Man sieht, dass die meisten Journalistinnen und Journalisten in einem grossen, aber kompakten Bereich des Netzwerks liegen, der aber in unterschiedliche Gruppen zerfällt. Der Urheber der Liste, David Bauer, ist gemessen an den Brachen-Followern sehr gut vernetzt. Er bildet zudem mit Ronnie Grob und Peter Hogenkamp eine Art Brückenkopf zur blauen Gruppe. Ich vermute, bei der blauen Gruppe handelt es sich um deutsche Journalistinnen und Journalisten. Sie sind nicht gut mit dem Rest des Netzwerks vernetzt.

Auf den ersten Blick sind T. Benkö, M. Binswanger, P. Müller, S. Brotz, N. Lüthi, W. de Schepper, S. Bärtschi, M. Daum, K. Weber, C. Moser und A. Sautter Journalistinnen und Journalisten mit vielen “Branchen-Followern”.

Erhellend ist auch die zweite Visualisierung, in der die Knoten anhand der Twitter-Follower (also nicht nur brancheninterne Follower) skaliert sind:

Netzwerk von Journalistinnen und Journalisten auf Twitter, Knotengrösse gemäss Twitter-Followern // Network of tweeting journalists, node size scaled according to total Twitter followers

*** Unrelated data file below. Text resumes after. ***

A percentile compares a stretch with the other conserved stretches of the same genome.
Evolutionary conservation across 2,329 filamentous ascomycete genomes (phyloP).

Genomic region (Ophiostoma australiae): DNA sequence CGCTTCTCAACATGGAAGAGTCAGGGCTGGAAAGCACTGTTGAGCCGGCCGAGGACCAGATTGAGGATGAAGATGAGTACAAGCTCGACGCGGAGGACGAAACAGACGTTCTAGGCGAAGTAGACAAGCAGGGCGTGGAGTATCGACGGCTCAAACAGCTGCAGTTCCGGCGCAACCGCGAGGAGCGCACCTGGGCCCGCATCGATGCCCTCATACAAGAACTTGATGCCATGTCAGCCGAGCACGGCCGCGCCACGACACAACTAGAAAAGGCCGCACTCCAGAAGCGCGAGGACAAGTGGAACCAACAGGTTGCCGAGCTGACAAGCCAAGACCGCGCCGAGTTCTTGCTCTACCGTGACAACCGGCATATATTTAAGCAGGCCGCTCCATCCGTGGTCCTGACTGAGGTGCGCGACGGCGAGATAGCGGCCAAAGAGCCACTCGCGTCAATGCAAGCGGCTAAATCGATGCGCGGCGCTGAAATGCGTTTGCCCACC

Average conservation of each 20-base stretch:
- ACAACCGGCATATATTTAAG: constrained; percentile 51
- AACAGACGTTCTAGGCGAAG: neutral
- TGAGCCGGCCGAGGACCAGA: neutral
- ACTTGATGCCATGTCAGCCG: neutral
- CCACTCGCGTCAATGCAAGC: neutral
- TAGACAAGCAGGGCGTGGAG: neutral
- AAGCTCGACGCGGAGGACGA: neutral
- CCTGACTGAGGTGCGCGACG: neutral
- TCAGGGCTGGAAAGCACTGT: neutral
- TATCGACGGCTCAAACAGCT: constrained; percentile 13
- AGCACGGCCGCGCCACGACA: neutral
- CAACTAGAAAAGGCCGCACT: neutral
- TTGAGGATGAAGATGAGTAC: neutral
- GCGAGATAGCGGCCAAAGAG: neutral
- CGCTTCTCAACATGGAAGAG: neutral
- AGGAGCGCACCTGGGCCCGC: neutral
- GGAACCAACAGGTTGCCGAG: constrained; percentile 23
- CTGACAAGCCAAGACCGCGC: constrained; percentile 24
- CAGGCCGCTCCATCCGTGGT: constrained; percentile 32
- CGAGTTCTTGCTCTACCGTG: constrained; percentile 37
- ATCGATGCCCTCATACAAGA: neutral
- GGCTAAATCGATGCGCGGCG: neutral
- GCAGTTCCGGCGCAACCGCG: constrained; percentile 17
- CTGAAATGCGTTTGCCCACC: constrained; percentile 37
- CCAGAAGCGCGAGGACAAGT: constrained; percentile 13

Die zweite Visualisierung zeigt anhand der allgemeinen Follower auf Twitter, wer viele Follower ausserhalb des Journalismus anziehen kann. Natürlich ist das nicht ganz präzise, denn die Grafik zeigt einfach alle Follower, also:

  • Follower auf der Liste (Journalistinnen und Journalisten) und
  • Follower, die nicht auf der Liste figurieren. Diese können Journalistinnen/Journalisten sein oder auch nicht.

Die Visualisierung zeigt deutlich, dass zum Beispiel Nik Hartmann und Tom Brühwiler in dieser Interpretation mehr Gewicht erhalten, sie verfügen also über einen atypisch hohen Anteil von Nicht-JournalistInnen unter ihren Followern. Peter Hogenkamp, Thomas Benkö und Michèle Binswanger sind andere, die auch immer noch gross angezeigt werden. Es fällt weiter auf, dass die Knoten der blauen Gruppe besonders gross dargestellt sind – daher meine Vermutung, dass es sich hierbei um deutsche Journalistinnen und Journalisten handelt, die über einen grösseren Follower-Pool verfügen als die scheizerischen Kolleginnen und Kollegen.